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J Nutr. 2004 Jan;134(1):290S-293S.

Assessing vitamin A status: past, present and future.

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Department of Nutritional Sciences, UW-Madison, Madison, WI 53706-1571, USA.


Xerophthalmia classification was traditionally used to identify populations with vitamin A deficiency. Currently, night blindness and dark adaptometry have been proposed as population assessment methods. While eye signs and function tests are still used in areas where vitamin A deficiency is severe, a subclinical vitamin A deficiency is more prevalent. Serum and breast milk retinol concentrations are used to identify vitamin A deficiency risk. However, in healthy individuals, serum retinol concentrations are homeostatically controlled and do not begin to decline until liver reserves of vitamin A are dangerously low. Moreover, serum retinol and retinol binding protein (RBP) concentrations fall during times of infection. The RBP:transthyretin ratio may help to determine if serum retinol concentrations are depressed by infection. Other methods better reflect liver reserves of vitamin A, the "gold" standard. The relative dose response and modified relative dose response tests involve giving a small dose of retinyl or dehydroretinyl ester, respectively, and determining a response in the serum at about 5 h. A new response test where retinoyl beta-glucuronide is administered and the degree of hydrolysis to retinoic acid is measured has been investigated. Unlike isotope dilution tests, the dose response tests lack utility in defining the total body reserve of vitamin A. The deuterated retinol isotope dilution test has been used in several different groups. Recently, a new isotope assay was developed using 13C-retinyl acetate and gas chromatography-combustion-isotope ratio mass spectrometry for analysis. Thus, having many choices of vitamin A assessment methods, laboratory sophistication and resources available will usually dictate which methods are chosen.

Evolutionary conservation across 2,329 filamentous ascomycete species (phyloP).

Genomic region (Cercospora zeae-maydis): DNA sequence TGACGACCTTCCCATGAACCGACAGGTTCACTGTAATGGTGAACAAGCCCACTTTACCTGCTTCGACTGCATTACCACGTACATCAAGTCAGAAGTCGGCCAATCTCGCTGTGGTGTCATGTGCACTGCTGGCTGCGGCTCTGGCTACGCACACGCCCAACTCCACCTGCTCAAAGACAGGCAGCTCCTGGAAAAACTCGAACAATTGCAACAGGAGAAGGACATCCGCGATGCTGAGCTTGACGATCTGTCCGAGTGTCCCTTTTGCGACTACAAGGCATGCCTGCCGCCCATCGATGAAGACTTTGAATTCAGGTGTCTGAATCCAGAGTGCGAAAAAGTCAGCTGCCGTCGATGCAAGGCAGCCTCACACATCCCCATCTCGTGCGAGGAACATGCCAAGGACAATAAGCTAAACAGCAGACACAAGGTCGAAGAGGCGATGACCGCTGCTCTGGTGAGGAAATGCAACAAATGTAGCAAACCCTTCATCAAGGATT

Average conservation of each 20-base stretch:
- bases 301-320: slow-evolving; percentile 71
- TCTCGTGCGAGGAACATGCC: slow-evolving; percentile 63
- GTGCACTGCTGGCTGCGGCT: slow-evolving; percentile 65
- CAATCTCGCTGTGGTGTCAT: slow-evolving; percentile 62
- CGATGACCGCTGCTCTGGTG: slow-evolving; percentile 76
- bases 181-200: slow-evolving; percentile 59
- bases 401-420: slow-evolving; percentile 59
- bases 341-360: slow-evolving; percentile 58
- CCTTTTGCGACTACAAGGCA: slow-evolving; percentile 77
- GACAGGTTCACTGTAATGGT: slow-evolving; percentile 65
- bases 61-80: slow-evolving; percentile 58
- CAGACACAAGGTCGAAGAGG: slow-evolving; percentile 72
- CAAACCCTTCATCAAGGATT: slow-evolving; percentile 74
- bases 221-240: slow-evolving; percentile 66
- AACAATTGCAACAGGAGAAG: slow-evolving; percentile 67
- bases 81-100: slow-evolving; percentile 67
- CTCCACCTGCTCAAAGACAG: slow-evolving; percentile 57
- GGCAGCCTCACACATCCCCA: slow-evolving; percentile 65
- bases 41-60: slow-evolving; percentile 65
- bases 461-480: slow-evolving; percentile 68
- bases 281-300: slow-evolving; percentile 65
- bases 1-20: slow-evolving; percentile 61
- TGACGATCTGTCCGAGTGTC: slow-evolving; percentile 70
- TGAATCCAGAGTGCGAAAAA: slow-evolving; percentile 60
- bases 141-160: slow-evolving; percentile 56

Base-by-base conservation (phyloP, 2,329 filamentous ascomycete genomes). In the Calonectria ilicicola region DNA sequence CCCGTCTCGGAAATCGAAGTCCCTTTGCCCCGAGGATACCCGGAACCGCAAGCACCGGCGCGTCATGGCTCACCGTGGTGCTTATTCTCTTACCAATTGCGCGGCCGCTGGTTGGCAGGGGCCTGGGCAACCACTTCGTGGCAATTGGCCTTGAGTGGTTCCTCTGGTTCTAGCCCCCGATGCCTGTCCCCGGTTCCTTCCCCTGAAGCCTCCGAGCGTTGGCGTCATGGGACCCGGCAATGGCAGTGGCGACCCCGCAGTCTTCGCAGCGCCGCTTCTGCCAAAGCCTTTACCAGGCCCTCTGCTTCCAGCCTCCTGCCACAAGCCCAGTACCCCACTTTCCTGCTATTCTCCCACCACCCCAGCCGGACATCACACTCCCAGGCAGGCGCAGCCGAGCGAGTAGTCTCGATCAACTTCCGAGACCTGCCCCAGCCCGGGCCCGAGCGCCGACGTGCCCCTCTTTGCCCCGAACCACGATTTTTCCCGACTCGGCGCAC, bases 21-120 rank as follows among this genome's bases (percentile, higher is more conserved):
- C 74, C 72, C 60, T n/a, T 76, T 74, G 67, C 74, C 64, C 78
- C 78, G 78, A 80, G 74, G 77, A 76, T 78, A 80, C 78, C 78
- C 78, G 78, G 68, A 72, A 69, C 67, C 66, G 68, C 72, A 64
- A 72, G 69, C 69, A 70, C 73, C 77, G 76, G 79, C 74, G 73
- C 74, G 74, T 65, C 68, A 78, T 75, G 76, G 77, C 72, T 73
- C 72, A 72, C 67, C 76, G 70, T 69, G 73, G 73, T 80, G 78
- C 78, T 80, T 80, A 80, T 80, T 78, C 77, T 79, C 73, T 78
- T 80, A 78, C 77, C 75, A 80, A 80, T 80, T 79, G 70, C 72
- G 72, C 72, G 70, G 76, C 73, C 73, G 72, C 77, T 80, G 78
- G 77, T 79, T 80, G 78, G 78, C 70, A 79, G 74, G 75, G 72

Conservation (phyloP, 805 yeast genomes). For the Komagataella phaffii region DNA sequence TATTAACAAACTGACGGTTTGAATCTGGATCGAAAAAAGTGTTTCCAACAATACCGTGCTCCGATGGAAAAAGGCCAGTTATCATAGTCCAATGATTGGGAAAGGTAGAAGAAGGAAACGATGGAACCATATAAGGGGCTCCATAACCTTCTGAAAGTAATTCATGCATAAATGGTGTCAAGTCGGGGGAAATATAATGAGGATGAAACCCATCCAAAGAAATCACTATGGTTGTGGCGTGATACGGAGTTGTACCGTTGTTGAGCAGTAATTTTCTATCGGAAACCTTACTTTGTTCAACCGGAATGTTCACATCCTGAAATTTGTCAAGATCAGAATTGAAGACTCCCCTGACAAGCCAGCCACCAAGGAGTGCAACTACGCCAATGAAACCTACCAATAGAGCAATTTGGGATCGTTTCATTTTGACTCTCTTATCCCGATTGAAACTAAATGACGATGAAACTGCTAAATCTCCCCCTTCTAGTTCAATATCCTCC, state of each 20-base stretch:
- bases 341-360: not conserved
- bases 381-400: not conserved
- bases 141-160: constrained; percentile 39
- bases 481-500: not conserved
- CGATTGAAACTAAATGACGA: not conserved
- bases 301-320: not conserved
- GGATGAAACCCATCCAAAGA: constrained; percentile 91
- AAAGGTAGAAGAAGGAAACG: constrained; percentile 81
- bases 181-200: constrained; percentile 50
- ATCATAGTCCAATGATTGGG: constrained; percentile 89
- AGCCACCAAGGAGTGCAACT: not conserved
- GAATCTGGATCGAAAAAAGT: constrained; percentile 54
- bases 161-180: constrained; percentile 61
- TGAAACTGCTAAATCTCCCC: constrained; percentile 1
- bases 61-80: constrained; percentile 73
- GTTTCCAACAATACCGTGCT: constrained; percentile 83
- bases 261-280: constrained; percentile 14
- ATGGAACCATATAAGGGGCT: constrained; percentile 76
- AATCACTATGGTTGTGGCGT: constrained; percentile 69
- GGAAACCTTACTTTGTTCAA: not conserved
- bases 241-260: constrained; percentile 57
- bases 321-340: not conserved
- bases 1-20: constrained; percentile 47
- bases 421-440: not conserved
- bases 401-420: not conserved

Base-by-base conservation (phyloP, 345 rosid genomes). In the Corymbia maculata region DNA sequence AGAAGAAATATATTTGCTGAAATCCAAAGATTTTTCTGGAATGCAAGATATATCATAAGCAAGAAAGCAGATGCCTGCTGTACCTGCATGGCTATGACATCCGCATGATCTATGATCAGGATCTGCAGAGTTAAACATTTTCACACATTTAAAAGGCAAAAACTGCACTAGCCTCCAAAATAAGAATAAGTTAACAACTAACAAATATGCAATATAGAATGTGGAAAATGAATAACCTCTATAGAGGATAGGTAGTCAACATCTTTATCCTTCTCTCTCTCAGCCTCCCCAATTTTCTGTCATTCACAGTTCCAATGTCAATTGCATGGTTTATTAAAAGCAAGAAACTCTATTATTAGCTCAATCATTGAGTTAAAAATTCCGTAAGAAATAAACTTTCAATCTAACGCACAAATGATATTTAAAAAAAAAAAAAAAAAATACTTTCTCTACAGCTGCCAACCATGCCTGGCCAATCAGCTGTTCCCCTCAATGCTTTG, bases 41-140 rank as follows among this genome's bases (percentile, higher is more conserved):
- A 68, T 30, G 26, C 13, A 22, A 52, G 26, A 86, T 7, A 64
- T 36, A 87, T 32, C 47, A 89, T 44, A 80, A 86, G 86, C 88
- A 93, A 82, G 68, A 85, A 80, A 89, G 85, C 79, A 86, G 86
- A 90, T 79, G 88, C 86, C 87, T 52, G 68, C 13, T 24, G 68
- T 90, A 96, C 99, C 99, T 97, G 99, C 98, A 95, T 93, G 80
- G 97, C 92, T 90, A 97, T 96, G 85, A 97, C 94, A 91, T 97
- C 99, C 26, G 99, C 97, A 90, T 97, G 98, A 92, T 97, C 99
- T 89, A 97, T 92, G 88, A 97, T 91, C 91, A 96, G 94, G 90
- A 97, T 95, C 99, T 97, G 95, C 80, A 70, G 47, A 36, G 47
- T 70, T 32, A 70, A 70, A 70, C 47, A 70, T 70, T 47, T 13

[Indexed for MEDLINE]

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